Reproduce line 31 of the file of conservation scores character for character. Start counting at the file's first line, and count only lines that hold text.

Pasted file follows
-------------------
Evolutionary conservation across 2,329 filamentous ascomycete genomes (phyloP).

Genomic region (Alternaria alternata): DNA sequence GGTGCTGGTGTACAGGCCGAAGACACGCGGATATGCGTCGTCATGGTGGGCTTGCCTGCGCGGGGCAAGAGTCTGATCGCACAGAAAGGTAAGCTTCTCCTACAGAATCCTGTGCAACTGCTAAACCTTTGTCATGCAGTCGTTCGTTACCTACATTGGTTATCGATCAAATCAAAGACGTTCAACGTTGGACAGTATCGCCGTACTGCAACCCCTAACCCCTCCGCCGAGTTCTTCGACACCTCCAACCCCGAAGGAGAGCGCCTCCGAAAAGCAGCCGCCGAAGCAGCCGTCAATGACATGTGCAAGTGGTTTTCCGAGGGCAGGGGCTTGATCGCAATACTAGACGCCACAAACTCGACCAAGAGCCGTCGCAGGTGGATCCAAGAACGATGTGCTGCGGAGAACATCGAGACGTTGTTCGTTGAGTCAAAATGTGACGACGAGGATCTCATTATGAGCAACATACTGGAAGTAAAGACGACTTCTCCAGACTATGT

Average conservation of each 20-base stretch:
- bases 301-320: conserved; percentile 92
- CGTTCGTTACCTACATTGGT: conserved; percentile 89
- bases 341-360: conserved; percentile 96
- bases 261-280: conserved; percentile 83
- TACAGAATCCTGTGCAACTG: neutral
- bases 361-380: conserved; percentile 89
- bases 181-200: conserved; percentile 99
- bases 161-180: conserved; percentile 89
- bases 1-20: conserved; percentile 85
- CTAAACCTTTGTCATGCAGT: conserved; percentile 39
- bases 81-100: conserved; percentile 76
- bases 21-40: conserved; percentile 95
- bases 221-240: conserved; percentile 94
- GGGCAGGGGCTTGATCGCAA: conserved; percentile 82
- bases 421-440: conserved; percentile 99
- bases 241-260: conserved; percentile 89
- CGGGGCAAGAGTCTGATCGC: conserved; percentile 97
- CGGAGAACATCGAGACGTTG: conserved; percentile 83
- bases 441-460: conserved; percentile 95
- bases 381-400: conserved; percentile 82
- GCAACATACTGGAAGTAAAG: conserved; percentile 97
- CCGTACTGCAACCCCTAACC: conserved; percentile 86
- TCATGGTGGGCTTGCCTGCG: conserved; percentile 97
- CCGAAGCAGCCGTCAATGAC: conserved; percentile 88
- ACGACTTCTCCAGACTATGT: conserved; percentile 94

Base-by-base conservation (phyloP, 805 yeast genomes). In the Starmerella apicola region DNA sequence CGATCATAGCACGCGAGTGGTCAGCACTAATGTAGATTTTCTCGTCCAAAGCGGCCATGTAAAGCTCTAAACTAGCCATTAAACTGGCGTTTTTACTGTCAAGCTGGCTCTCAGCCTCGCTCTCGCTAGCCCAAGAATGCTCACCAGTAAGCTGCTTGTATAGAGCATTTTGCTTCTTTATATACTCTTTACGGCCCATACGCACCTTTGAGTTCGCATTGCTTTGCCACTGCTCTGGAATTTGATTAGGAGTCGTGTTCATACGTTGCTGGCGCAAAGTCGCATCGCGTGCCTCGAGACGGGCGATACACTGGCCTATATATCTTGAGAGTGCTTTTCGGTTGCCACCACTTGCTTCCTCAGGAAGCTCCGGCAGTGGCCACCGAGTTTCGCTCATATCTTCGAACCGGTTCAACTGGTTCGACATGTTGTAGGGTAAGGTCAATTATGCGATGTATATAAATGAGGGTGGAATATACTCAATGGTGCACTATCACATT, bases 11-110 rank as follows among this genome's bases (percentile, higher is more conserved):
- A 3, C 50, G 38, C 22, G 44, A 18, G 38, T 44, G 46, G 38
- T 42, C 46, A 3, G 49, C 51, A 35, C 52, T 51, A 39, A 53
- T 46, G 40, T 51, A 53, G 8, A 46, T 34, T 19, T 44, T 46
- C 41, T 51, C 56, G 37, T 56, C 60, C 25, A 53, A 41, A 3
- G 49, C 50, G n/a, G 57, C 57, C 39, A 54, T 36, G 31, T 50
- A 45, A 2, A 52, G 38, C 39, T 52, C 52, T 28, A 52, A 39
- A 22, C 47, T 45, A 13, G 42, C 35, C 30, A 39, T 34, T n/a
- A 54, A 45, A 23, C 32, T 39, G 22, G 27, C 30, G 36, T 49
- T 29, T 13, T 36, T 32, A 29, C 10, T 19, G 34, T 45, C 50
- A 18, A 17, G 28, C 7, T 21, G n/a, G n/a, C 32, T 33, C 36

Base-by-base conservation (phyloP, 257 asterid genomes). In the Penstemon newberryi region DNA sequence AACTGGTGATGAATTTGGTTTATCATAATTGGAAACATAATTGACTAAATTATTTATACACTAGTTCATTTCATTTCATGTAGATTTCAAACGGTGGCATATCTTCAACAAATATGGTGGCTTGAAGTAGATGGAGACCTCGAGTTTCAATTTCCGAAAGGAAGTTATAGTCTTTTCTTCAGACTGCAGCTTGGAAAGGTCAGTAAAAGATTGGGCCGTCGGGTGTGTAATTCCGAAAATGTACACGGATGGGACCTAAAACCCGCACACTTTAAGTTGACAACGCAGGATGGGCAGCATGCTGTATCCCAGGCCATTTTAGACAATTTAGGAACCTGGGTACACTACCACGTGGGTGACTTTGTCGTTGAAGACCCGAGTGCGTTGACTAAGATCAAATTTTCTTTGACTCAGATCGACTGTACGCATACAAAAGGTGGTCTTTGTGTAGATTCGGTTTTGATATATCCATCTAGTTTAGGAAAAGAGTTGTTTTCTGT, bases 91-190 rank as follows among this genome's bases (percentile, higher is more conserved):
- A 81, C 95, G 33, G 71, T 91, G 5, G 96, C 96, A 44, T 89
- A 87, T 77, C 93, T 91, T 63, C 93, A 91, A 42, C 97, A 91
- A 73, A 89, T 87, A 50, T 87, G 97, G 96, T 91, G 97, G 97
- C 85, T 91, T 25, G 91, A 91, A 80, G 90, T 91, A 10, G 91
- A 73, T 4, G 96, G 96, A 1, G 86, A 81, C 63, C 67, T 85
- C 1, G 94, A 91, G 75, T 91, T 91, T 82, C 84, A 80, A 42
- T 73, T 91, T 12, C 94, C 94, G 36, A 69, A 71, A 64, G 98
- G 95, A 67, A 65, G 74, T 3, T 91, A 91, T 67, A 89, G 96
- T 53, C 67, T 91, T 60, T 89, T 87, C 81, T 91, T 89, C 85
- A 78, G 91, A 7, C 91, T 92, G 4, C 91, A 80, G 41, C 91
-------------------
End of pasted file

- T 42, C 46, A 3, G 49, C 51, A 35, C 52, T 51, A 39, A 53